New White Collar Exemption Regulations Are Upon Us – Are You Prepared?

On March 14, 2016, the U.S. Department of Labor (DOL) via its Wage and Hour Division forwarded its proposed modifications to the white collar exemptions of the Fair Labor Standards Act (FLSA) to the Congressional Office of Management and Budget (OMB). This is the final step before the new regulation is officially published, allowing Congress … Continue Reading

Governmental Regulations Do Not an Employee Make

The Seventh Circuit recently affirmed the district court’s decision in Callahan v. City of Chicago, 75 F. Supp. 3d 791 (N.D. Ill. 2015). Callahan, a taxi driver in Chicago, brought suit in district court against the city, pursuant to the Fair Labor Standards Act (FLSA), arguing that the city’s extensive regulations of the taxi industry … Continue Reading

Third Circuit Espouses Fact-Sensitive Inquiries in Considering Joint Employer Liability and Compensation for Meal Periods: What Employers Can Do to Brighten the Lines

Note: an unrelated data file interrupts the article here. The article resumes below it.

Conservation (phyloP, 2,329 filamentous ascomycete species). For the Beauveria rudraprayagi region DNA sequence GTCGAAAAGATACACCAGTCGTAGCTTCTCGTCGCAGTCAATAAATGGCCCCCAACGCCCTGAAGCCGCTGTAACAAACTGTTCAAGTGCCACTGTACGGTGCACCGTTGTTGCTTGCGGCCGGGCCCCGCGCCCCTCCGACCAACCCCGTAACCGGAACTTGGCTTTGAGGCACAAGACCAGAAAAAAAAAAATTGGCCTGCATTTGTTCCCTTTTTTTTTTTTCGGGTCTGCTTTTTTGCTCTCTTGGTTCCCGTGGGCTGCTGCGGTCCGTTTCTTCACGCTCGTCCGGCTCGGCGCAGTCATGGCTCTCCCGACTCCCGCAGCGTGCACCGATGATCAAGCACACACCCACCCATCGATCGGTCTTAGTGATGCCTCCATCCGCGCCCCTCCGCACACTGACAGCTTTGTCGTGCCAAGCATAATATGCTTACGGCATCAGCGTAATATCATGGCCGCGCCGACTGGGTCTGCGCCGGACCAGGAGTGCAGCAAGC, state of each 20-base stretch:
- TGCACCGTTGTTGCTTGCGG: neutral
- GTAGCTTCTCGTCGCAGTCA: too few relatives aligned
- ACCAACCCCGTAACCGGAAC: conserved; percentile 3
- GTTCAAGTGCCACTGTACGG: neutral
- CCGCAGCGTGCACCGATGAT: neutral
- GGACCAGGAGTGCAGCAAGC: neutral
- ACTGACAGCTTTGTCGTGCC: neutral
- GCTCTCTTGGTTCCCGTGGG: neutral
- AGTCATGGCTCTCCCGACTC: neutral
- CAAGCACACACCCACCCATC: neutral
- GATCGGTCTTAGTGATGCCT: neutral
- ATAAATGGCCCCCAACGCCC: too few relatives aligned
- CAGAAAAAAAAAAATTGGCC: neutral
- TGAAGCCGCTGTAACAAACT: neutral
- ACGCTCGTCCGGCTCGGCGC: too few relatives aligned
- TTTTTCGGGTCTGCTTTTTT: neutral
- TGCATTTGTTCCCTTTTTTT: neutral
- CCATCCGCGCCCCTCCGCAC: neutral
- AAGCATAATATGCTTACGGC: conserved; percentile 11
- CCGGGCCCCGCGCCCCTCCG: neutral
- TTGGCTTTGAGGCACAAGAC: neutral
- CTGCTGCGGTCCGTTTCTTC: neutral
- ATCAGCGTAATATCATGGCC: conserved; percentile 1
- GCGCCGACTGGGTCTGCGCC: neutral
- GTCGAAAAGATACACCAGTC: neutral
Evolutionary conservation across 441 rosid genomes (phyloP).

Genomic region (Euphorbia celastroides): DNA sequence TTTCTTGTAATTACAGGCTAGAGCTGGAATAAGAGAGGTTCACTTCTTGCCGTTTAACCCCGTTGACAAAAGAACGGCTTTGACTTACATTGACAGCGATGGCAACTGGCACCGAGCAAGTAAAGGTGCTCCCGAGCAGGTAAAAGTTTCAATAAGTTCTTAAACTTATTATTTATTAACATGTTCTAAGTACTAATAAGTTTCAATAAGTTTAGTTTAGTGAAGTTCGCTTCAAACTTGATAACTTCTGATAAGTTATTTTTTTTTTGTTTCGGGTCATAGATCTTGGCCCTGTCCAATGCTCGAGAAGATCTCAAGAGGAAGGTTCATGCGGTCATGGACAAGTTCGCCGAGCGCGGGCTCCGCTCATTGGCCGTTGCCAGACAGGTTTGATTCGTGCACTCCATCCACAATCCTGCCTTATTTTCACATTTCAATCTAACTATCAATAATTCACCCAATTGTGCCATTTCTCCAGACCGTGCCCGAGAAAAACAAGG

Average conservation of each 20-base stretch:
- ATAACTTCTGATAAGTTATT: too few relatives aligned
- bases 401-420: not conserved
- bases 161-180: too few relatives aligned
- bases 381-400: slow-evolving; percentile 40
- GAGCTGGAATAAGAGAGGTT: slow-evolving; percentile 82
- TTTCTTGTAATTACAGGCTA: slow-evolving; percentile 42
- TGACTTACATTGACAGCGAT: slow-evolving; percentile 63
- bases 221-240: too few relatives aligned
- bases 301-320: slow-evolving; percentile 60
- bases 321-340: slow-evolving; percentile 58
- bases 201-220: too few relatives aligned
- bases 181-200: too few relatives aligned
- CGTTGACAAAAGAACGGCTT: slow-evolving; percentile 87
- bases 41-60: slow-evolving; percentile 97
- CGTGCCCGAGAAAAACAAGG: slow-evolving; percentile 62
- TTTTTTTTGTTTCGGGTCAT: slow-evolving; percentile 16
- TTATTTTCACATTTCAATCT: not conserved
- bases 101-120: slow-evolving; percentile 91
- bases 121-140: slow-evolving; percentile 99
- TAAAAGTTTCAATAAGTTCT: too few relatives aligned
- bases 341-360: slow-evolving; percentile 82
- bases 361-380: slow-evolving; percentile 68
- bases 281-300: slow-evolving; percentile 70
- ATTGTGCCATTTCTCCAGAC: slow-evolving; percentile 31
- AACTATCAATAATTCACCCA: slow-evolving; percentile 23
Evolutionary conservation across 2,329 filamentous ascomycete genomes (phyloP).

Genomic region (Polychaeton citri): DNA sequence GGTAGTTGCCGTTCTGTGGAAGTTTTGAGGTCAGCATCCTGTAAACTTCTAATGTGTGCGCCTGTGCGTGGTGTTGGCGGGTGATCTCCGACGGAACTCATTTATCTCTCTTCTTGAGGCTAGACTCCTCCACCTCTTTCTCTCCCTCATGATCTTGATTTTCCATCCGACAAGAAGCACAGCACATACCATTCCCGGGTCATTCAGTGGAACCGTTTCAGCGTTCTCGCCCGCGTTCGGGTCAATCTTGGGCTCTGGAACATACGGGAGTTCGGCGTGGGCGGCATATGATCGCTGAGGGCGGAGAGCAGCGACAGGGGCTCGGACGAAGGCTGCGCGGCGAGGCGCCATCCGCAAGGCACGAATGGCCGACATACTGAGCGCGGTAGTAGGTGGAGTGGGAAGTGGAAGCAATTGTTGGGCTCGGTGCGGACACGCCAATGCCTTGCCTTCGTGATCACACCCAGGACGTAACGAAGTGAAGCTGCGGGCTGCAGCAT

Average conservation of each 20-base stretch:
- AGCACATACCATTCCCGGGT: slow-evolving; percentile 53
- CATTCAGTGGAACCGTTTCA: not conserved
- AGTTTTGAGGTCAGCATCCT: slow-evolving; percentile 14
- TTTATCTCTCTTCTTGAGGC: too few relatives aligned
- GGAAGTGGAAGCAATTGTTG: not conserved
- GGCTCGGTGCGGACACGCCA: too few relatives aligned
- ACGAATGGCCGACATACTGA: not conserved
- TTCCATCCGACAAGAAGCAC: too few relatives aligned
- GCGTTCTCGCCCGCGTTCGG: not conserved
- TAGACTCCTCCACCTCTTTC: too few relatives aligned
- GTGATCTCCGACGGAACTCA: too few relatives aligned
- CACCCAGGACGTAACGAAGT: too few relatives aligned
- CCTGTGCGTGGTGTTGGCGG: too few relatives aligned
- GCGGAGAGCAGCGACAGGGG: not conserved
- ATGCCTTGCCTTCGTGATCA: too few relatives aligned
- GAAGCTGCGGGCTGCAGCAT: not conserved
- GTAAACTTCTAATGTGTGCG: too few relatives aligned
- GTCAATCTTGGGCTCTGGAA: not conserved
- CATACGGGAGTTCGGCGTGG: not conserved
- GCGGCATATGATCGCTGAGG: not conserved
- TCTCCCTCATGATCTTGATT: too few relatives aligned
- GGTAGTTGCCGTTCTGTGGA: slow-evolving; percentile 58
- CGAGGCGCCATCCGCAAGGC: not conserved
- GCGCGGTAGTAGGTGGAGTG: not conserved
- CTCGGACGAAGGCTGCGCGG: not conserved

In a pair of published opinions, raising novel employment issues in this Circuit, the Third Circuit Court of Appeals addressed the test for determining whether a “temporary” worker is an “employee” eligible to assert Title VII claims against the company which contracts their services, and the test for determining whether time spent on meal breaks … Continue Reading

DOL Says Most Workers Are Employees Under Federal Law

Today, the U.S. Department of Labor (“DOL”) issued an Administrator’s Interpretation regarding the misclassification of employees as independent contractors. Having received numerous complaints from workers on this issue over the last several years, the DOL has concluded that most workers are employees under the Fair Labor Standards Act (“FLSA”).  The 15-page memorandum emphasizes that proper … Continue Reading